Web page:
In 1987 an Israeli historian called Benny Morris published a book, The Birth of the Palestinian Refugee Problem. It caused a sensation at the time. Using official Israeli military archives, it confirmed the Palestinian case that the foundation of the Israeli state in 1948 had depended upon armed terror-resulting in the forcible 'transfer', or expulsion, of three quarters of a million Palestinian Arabs. This was something that the Zionists - the ideologues who advocate an exclusively Jewish state in Palestine - had always denied.
They did so not least because it robbed the Israeli state of much of the moral credibility it had derived in the shadow of the Nazi Holocaust. Morris's research enhanced the political and moral claims of the Palestinians, that 1948 had indeed been a 'Nakba' - a 'Catastrophe'. Former colleagues taunted Benny Morris with the label 'Israel hater'. The Israeli academic establishment boycotted him.
The left embraced him. Morris was also a refusenik - he had refused military service in the West Bank and Gaza. And yet Morris himself had doubts about the left. He couldn't deny that he had strengthened the left wing case against Zionism. But he was a Zionist himself. How could he resolve this contradiction? Well, he has spent the last 17 years trying to work it out, and the results are truly shocking.
Even Ha'aretz, Israel's main liberal newspaper, called them 'chilling' after an extraordinary interview with Morris on 9 January earlier this year. Two of his former colleagues on the Israeli left, professors Avi Shlaim and Baruch Kimmerling, have attacked what can only be described as Morris's fascist conclusions.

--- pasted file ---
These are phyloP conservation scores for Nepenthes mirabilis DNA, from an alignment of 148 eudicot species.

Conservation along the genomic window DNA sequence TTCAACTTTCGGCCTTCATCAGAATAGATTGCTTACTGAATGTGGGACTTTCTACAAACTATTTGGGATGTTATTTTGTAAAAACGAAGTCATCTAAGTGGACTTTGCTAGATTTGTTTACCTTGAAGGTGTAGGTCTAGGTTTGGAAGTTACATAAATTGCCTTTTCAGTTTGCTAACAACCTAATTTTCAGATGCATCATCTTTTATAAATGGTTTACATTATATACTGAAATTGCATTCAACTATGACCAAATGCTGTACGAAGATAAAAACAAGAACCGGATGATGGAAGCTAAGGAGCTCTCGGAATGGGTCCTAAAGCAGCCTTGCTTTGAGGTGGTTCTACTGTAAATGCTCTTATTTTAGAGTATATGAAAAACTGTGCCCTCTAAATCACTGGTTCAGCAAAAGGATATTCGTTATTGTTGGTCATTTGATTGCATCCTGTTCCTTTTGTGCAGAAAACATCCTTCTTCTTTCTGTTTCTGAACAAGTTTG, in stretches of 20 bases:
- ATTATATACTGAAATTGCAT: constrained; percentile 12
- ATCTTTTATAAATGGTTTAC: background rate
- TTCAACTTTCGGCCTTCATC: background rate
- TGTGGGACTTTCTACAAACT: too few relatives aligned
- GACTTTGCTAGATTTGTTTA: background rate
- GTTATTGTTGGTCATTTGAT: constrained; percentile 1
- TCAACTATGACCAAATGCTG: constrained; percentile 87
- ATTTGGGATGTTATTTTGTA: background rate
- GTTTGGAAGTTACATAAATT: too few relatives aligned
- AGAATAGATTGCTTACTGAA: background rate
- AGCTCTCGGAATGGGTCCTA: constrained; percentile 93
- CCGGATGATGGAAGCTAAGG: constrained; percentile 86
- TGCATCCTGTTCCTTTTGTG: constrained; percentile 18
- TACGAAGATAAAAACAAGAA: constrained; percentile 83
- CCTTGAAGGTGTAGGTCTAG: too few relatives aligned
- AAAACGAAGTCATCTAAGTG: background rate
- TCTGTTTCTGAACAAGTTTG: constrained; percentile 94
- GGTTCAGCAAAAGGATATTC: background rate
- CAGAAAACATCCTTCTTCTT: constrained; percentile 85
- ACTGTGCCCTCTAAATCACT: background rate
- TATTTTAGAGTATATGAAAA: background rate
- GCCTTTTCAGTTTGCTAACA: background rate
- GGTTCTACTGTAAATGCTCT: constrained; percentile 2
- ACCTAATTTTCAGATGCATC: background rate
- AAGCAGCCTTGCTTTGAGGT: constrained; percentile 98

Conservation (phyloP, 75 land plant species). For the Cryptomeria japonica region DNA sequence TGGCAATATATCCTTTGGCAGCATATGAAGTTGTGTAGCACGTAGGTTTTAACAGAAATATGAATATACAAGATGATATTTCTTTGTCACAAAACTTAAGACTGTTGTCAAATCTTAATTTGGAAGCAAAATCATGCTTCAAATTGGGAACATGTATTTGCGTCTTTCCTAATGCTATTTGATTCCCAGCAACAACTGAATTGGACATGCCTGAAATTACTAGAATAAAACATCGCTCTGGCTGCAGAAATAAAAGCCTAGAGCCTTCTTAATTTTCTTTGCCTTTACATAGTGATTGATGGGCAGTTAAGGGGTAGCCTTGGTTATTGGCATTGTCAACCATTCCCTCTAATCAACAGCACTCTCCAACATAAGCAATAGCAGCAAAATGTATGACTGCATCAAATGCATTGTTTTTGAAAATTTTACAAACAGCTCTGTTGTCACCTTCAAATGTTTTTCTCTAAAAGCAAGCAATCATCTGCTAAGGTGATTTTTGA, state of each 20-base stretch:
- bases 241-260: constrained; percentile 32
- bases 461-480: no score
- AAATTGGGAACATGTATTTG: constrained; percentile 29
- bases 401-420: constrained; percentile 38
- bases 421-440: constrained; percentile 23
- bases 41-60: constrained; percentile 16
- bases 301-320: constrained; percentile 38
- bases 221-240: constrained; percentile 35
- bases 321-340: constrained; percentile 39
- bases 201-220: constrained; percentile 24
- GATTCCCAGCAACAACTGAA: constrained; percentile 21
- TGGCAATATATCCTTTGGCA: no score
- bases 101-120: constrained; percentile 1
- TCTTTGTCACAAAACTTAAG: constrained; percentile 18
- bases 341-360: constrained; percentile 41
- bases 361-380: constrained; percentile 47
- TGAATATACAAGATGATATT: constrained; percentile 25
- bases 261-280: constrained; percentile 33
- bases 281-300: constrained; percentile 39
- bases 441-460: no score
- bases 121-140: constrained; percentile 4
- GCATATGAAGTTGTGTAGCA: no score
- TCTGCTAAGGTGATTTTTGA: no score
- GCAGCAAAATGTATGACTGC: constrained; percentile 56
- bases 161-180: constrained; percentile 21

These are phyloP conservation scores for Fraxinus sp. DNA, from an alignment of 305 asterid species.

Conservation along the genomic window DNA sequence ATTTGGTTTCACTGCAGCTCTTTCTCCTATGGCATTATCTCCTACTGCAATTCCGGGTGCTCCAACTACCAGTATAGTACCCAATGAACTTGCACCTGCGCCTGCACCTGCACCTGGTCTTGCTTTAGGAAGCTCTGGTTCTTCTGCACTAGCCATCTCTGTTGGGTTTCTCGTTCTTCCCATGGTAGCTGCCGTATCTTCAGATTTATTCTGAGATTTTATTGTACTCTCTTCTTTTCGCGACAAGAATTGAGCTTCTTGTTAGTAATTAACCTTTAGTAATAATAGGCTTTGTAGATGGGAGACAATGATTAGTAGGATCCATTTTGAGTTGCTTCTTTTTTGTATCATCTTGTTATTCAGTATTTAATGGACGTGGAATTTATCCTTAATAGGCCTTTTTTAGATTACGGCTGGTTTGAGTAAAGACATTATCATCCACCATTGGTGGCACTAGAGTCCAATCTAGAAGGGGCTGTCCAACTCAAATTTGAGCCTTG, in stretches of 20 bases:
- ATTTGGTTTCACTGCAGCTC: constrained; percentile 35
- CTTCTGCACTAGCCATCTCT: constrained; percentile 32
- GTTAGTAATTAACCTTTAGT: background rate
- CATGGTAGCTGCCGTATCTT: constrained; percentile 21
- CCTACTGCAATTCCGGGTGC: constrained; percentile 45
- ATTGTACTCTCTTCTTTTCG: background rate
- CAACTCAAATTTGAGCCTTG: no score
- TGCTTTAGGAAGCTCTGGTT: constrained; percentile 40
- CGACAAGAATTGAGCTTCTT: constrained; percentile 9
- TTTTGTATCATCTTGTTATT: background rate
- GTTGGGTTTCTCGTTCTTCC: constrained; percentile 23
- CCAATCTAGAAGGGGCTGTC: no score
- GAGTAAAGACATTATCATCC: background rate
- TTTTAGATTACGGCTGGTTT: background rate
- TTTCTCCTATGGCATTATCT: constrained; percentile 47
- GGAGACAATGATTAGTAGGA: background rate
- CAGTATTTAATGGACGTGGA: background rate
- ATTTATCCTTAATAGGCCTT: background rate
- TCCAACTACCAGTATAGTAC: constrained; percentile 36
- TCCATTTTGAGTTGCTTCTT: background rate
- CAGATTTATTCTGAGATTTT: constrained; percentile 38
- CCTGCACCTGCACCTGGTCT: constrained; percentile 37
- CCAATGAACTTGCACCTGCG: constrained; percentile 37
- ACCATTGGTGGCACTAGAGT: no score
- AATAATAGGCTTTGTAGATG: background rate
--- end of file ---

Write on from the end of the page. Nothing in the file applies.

Morris has deepened his research, in a new book, The Birth of the Palestinian Refugee Problem Revisited (Cambridge University Press), and uncovered what he describes in the Ha'aretz interview as 'far more Israeli acts of massacre than I had previously thought. To my surprise, there were also many cases of rape.' He confirms the best known case of Deir Yassin, where Zionist forces massacred Palestinian villagers in 1948, and many others. He has no hesitation in describing them as 'war crimes'.
He reports on one operation which had 'an unusually high concentration of executions of people against a wall or next to a well in an orderly fashion'. Nor were these excesses or the chance acts of soldiers out of control. Morris insists, 'Here is a pattern. Apparently, various officers who took part in the operation understood that the expulsion order they received permitted them to do these deeds in order to encourage the population to take to the roads. 'No one was punished for these acts of murder. Ben Gurion [Israel's first prime minister] silenced the matter. He covered up for the officers who did the massacres.
'Ben Gurion was projecting a message of transfer. There is no explicit order, but the idea of transfer is in the air. The entire leadership understands that this is the idea. Ben Gurion was a transferist.'
At this point in the interview, the Ha'aretz reporter pauses. 'I don't hear you condemning Ben Gurion,' he tells Morris. Morris's reply comes as a bombshell. 'Ben Gurion was right. If he had not done what he did, a state would not have come into being. That has to be clear. It is impossible to evade it. Without the uprooting of the Palestinians, a Jewish state would not have arisen here.' Later Morris adds, 'If you expected me to burst into tears, I'm sorry to disappoint you.'